Maybe it's because I read a lot of different stories and write a lot on my own (especially in the fantasy or vampire type genres), but I think at least for myself it may be fun to pretend to be a gold dragonrider from the Dragon Riders of Pern series or a character in a world where being a vampire doesn't necessarily make you bad or to occasionally read something where a character is swept off their feet in a romance that would almost certainly never work in real life. But in the end I know these things aren't realistic or even possible and it's just a way to escape and have fun for a few hours.

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Well, a lot of movies are so short that even movies devoted almost entirely to romance they do not have time to drawn-out getting to know each other stuff.

Also, there's (what I would consider to be) the fantasy of soulmates that proclaims that two people can see one another, know that they are meant for each other, and stay together happily for the next 50 years. That sort of thing might happen very, very rarely, but most of the time, its a big mistake.

In my experience, couples who believe that they are going to be together forever when they've only known each other for a few days or a few months never last. The partners are either too young to have dated more than one or two people or are just desperate for affection.

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BunBun I totally agree with you about Twilight. I've actually read all the books and have only seen the first movie. As a writer, Stephanie Meyers writing style irritates me intensely. Technically, as in grammar and such, she's a good writer, but she isn't a good storyteller. At times she writes too fast when she should elaborate, but mainly her problem is writing too damn slow when she should speed things up or move on to the next thing.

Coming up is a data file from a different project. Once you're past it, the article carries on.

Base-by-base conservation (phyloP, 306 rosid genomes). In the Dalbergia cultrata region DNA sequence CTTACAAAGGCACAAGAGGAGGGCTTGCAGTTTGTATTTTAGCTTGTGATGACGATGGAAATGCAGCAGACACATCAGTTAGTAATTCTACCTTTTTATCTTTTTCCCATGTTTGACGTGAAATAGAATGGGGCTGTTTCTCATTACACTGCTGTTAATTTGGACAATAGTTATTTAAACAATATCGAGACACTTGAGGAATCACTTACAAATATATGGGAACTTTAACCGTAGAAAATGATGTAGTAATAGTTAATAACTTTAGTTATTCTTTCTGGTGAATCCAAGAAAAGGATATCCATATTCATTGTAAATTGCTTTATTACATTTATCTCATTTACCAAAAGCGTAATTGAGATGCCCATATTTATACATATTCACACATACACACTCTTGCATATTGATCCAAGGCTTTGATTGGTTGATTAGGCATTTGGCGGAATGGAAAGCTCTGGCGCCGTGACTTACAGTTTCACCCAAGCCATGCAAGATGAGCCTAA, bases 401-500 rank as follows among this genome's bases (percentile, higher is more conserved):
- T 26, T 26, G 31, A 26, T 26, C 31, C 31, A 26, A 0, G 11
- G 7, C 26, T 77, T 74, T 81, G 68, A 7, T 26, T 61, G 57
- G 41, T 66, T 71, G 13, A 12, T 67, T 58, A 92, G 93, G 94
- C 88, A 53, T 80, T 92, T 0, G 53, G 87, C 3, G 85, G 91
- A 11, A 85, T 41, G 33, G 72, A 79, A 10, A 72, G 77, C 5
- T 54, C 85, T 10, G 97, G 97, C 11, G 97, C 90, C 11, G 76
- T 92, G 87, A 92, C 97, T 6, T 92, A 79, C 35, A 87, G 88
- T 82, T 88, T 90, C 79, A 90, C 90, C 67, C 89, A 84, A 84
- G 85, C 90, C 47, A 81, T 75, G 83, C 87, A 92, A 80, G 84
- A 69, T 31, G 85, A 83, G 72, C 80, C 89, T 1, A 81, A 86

The books have actually been used in psychology classes to teach about co-dependence (one of my friends had such a class.) Bella's relationship with Edward is ridiculously rushed, intensely codependent, and abusive. And actually, Bella is the abusive one, she is manipulative of Edward's emotions as well as Jacob's. Jacob can be considered abusive as well after he becomes a werewolf, though at a certain point that behavior goes away for a moment, but comes back. Both boys exhibit stalker behavior.

As far as a show that exhibits unusual and/or unreasonable movements of relationships, How I Met Your Mother can be considered one. The main character Ted is constantly in and out of relationships, is codependent, and desperate for affection. Robin, his friend, is the same way and both of them seem to exhibit symptoms of adjustment disorders

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When you have such a wide viewership as television shows often have, most people can distinguish reality from fantasy in how it affects their standards of dating and relationships, but there's also a good amount of people that for various reasons can't. Each of us internalizes broadcasted standards subconsciously to some extent, but I feel like it's a rare person who would make decisions in their life solely based on how fast character x and character y's relationship is moving (or how monogamous they are, etc). I know one friend that simply can't critically evaluate a situation because she is so wrapped up in celebrity drama, television, and other media. I think people that are more likely to misinterpret television (which easily lends itself to doing so) carry this character trait of being loosely anchored in reality to other aspects of thier lives too.